Young Adult Centers Build the Rising Generation
Stephanie Jean Johnson, Church Magazines
- The number of centers for young adults has grown from the original 4 in 2004 to 141 in 2011.
- Centers are located from Germany to Greece, Sweden to Cyprus, and England to Moldova, and all work to prepare the rising generation to spread the gospel to the world.
“[The Church] decided to use the Lord’s resources on me, on us, so that we can have extra protection—another gathering place. In effect, [the center] becomes a ‘Zion’ for the younger people. It makes me want to use it more often and makes me want to have other people experience it.”
—Benjamin Kerr, young adult from the Oslo center
The Church’s centers for young adults are not just trying to protect the rising generation from the temptations of the world—they are also working to prepare the Church’s present and future leaders to change the world.
As extensions of the institute program, the centers for young adults—which exist primarily in Europe—offer religion classes as well as a place where young adults can gather for activities ranging from cooking their dinners to doing their homework to playing ping-pong to sharing the gospel.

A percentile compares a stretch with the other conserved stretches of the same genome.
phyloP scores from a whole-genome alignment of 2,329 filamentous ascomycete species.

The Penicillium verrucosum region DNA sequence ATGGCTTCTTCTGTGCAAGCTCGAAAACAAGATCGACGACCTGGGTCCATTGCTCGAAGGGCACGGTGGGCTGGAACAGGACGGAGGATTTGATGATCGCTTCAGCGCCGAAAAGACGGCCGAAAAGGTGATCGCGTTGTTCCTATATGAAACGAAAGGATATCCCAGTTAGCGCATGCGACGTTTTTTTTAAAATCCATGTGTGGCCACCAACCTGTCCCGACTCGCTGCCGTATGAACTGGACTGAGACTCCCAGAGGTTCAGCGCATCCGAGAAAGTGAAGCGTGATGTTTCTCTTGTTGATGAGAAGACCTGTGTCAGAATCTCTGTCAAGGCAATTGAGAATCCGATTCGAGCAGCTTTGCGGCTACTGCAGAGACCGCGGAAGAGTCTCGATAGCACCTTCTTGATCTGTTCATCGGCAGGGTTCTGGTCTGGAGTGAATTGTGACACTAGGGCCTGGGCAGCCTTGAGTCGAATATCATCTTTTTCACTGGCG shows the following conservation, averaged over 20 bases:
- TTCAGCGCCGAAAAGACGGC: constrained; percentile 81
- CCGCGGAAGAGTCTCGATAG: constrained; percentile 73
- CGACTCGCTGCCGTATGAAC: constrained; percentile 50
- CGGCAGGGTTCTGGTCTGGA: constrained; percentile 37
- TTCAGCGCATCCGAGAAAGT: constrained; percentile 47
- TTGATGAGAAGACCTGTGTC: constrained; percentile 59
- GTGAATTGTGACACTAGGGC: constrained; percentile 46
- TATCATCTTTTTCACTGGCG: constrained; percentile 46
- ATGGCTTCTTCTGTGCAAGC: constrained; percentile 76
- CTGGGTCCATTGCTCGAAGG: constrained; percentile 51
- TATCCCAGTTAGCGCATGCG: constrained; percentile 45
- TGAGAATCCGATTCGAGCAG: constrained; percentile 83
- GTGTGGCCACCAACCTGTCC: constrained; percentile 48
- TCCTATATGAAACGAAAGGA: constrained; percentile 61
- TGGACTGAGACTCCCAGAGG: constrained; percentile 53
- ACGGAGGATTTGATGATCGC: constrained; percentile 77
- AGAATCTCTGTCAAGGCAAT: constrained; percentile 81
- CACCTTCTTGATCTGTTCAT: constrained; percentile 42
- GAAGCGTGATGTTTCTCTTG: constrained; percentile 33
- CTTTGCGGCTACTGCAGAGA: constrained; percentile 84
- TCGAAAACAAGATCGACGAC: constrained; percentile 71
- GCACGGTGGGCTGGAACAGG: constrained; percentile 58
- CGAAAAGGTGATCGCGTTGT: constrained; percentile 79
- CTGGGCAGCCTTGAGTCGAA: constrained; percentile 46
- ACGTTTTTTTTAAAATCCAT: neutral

Growing the Church through Young Adults
Around the end of 2003 and beginning of 2004, the initiative for centers for young adults began with four centers opening in Copenhagen, Denmark, and Berlin, Hamburg, and Leipzig, Germany. Elder L. Tom Perry of the Quorum of the Twelve Apostles further encouraged the growth of the initiative when President Gordon B. Hinckley called him to preside over the Europe Central Area in August of 2004.
Brother Erik Psota, the current Associate Area Director of Seminaries and Institutes in Europe, commented about the effect of Elder Perry’s vision and leadership in relation to the centers for young adults.
“The spiritual impression that came to Elder Perry that the growth of the Church in Europe will come through the 18- to 30-year-olds has had a deep impact on young adults and priesthood leaders on all levels in Europe,” said Brother Psota. “I have felt the presence of the Spirit bearing witness that what Elder Perry told us is true. Many of the priesthood leaders today were under 30 in 2004.“